What Do I Do With My Parent’s Trust When They Die?
April 19, 2023
Losing a loved one is always difficult and heartbreaking, and handling the legal and financial aspects of their passing only adds to the stress. If your parent left behind a trust, you may feel uncertain about what to do next. If you are taking over as a trustee, you have a number of responsibilities.
If you want to know how the trust will be administered and what steps you need to take to move forward with it, contact James P. Peterson Attorney at Law. Their San Antonio estate planning attorney can help you figure out what to do with your parent’s trust after they pass. James P. Peterson also serves Texas clients in New Braunfels and Boerne. All Texans are welcome.
Taking Over as a Trustee
The first step in managing your parent’s trust is taking over as a trustee. This involves taking on the responsibilities outlined in the trust document. Depending on your parent’s wishes, you may have to pay bills, make investments, and distribute assets to beneficiaries. You will also need to keep detailed records of all transactions and communications regarding the trust.
After your parent’s death, you will need to initiate the trust administration process. The timeline for this varies depending on the terms of the trust and how quickly you are able to gather all of the necessary information. Typically, you will need to wait for a certain amount of time after your parent’s death before beginning the administration process.
Trust Administration in Texas
Trust administration is a legal process that involves administering the assets of a trust after the death of the trustor. If your parent’s trust was created in Texas, then it will be governed by Texas law.
There are two key positions when it comes to managing a deceased person’s estate: executor and trustee. An executor is appointed by the court to manage a deceased person’s estate. A trustee manages a trust, which is a legal arrangement that allows the grantor to control how their assets are distributed after death. When an estate has been managed correctly, all the assets will be in the trust, and no will, will need to be probated.
As a trustee, you have specific responsibilities that you must fulfill. Here are seven key tasks that every trustee should be aware of:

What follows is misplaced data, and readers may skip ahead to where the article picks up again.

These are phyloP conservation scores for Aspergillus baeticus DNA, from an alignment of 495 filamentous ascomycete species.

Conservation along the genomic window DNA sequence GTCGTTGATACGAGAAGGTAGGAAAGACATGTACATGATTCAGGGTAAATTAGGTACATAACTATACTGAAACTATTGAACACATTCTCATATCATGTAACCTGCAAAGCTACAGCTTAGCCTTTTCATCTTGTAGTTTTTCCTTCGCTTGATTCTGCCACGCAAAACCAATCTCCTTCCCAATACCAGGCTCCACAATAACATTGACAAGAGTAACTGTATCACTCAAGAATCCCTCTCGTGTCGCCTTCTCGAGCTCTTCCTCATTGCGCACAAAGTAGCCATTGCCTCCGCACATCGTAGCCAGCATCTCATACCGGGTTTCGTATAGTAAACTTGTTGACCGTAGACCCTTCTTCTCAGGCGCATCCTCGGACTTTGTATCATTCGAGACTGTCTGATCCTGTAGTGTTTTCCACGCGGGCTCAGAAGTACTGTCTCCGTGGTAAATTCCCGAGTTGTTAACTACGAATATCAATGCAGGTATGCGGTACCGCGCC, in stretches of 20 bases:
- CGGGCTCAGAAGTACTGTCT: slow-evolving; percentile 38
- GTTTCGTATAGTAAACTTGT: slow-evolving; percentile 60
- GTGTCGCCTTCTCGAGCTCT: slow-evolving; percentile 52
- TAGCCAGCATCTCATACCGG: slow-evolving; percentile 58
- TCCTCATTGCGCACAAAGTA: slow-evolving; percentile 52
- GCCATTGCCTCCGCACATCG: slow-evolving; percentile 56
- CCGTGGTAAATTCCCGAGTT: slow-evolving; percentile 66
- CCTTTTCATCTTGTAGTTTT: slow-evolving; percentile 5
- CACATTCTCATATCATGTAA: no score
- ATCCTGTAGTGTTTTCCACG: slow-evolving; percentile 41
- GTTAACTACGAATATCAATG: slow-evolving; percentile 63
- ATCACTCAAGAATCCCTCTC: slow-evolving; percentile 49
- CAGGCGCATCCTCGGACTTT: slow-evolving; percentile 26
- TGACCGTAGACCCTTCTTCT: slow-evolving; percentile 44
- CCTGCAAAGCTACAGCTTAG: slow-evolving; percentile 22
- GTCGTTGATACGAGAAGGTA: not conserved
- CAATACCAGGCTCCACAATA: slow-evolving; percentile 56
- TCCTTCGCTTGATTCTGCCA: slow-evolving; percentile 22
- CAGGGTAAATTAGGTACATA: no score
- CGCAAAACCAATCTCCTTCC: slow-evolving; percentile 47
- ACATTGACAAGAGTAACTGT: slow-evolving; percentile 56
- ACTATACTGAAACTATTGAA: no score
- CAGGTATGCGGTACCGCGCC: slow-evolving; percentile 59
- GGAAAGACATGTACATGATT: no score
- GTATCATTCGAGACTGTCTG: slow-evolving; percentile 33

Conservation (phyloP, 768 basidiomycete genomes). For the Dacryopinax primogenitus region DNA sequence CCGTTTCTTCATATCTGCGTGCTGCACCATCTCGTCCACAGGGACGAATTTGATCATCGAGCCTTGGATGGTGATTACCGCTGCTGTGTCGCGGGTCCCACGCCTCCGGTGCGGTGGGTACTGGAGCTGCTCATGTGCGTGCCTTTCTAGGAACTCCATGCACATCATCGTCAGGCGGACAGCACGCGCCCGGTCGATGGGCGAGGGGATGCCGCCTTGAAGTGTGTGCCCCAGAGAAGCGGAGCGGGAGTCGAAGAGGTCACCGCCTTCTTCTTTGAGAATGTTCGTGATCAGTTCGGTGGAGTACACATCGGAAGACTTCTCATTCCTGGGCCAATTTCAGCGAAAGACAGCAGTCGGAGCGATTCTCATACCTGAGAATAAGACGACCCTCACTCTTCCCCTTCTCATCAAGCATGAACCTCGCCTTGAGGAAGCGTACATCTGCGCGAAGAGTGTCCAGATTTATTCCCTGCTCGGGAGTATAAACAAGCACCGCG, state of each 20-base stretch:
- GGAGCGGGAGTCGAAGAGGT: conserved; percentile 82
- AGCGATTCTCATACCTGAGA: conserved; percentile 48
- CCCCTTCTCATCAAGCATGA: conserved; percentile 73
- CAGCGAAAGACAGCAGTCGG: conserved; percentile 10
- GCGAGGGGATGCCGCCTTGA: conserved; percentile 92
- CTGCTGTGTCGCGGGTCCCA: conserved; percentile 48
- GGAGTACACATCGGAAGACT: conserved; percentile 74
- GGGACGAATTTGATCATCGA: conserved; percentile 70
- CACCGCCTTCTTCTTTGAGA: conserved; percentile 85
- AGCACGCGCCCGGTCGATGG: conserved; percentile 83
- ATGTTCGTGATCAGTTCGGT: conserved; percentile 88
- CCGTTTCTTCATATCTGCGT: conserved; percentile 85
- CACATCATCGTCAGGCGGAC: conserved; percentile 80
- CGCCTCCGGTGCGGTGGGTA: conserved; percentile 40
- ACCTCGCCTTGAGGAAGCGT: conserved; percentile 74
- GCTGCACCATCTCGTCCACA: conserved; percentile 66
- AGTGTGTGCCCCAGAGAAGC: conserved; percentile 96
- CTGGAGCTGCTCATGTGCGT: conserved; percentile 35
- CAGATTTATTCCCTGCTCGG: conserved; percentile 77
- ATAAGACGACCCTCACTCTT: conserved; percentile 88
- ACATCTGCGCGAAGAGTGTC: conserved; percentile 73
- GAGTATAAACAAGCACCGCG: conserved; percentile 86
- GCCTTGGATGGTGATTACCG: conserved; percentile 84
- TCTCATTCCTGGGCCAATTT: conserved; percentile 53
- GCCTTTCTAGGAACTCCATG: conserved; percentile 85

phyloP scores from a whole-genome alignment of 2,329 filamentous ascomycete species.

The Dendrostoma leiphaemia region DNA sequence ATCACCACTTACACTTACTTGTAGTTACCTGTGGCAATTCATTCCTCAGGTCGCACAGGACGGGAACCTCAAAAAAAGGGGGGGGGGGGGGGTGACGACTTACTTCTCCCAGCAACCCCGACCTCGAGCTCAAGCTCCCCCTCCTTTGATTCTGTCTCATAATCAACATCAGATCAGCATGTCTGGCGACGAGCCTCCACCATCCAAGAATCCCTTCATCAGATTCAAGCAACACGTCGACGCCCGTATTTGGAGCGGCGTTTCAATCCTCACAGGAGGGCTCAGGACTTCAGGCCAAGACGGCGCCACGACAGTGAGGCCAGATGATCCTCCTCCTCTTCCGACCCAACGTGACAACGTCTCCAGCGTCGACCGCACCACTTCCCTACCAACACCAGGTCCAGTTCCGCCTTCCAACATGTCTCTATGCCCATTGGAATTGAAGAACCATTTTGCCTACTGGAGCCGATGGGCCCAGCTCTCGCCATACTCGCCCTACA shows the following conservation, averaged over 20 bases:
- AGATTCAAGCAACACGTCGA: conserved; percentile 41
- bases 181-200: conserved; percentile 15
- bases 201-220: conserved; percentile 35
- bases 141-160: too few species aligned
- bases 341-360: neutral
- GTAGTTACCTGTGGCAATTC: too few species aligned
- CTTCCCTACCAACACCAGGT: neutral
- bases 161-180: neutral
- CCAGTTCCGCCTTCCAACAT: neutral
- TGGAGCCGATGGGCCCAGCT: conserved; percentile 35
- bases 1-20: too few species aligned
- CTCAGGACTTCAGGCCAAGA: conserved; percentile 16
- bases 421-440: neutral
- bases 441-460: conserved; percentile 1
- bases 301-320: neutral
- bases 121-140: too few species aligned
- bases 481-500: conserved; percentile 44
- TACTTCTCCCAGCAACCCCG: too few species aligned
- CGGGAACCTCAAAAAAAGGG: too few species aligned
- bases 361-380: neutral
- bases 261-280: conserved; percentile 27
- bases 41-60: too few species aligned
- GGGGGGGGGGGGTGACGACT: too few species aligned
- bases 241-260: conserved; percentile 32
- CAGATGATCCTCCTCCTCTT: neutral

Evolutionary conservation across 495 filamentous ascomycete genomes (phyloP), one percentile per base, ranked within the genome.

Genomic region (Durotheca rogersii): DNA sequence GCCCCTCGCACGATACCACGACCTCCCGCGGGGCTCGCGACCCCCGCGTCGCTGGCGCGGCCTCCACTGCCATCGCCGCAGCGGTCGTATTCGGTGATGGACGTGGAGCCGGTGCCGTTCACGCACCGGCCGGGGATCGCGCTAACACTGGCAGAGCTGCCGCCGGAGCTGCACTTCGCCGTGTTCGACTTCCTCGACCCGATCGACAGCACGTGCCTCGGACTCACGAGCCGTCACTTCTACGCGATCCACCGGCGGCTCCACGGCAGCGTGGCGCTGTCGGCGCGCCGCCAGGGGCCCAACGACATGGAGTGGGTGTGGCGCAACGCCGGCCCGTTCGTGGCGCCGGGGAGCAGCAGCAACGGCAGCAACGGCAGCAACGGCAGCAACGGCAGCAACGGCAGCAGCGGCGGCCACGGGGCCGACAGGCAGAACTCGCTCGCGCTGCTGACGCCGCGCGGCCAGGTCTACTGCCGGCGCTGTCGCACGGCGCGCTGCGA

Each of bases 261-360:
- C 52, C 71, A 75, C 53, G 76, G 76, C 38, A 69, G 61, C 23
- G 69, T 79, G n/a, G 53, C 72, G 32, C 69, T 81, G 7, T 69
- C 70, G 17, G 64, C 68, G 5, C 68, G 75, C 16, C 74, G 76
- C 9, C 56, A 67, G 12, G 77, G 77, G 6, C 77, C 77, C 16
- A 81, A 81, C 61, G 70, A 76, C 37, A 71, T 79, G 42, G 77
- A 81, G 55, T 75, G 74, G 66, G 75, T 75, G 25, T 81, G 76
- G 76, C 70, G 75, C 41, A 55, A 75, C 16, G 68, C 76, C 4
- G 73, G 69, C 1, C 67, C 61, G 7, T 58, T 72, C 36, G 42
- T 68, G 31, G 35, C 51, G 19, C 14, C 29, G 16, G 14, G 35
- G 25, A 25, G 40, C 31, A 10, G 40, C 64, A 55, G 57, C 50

reviewing the trust document and understanding your obligations as a trustee;
gathering all of the trust assets and making an inventory;
paying taxes, debts, and bills;
managing investments and making distributions to beneficiaries;
keeping accurate records of all trust-related activities;
communicating with beneficiaries and keeping them informed about the status of the trust; and
terminating the trust when all obligations have been fulfilled.
By understanding the basics of trust administration, you will be better equipped to manage the process smoothly and ensure that you honor your parent’s wishes.
What to Do About Your Parent’s Debts
When your parent passes away, you will need to determine whether they had any outstanding debts. If they did, then it's important to pay off these debts first before distributing the assets from the trust. These debts may include mortgages, medical bills, or credit card bills. You can pay off these debts using the assets present in the trust. If the trust does not have enough assets to pay off the debts, then the debts may need to be settled by selling off some of the assets or through other means. If for some reason there is a need to probate the will, then you would not pay credit card bills until told to do so on the advise of your lawyer.
Get the Support of an Empathetic Attorney
Dealing with a parent’s trust after their death can be complicated and challenging. You will want to get the support of an experienced attorney to guide you through the process. James P. Peterson Attorney at Law can help you navigate the legal complexities of trust administration, and help you avoid costly mistakes. Schedule a free strategy session with James P. Peterson by reaching out to his office today.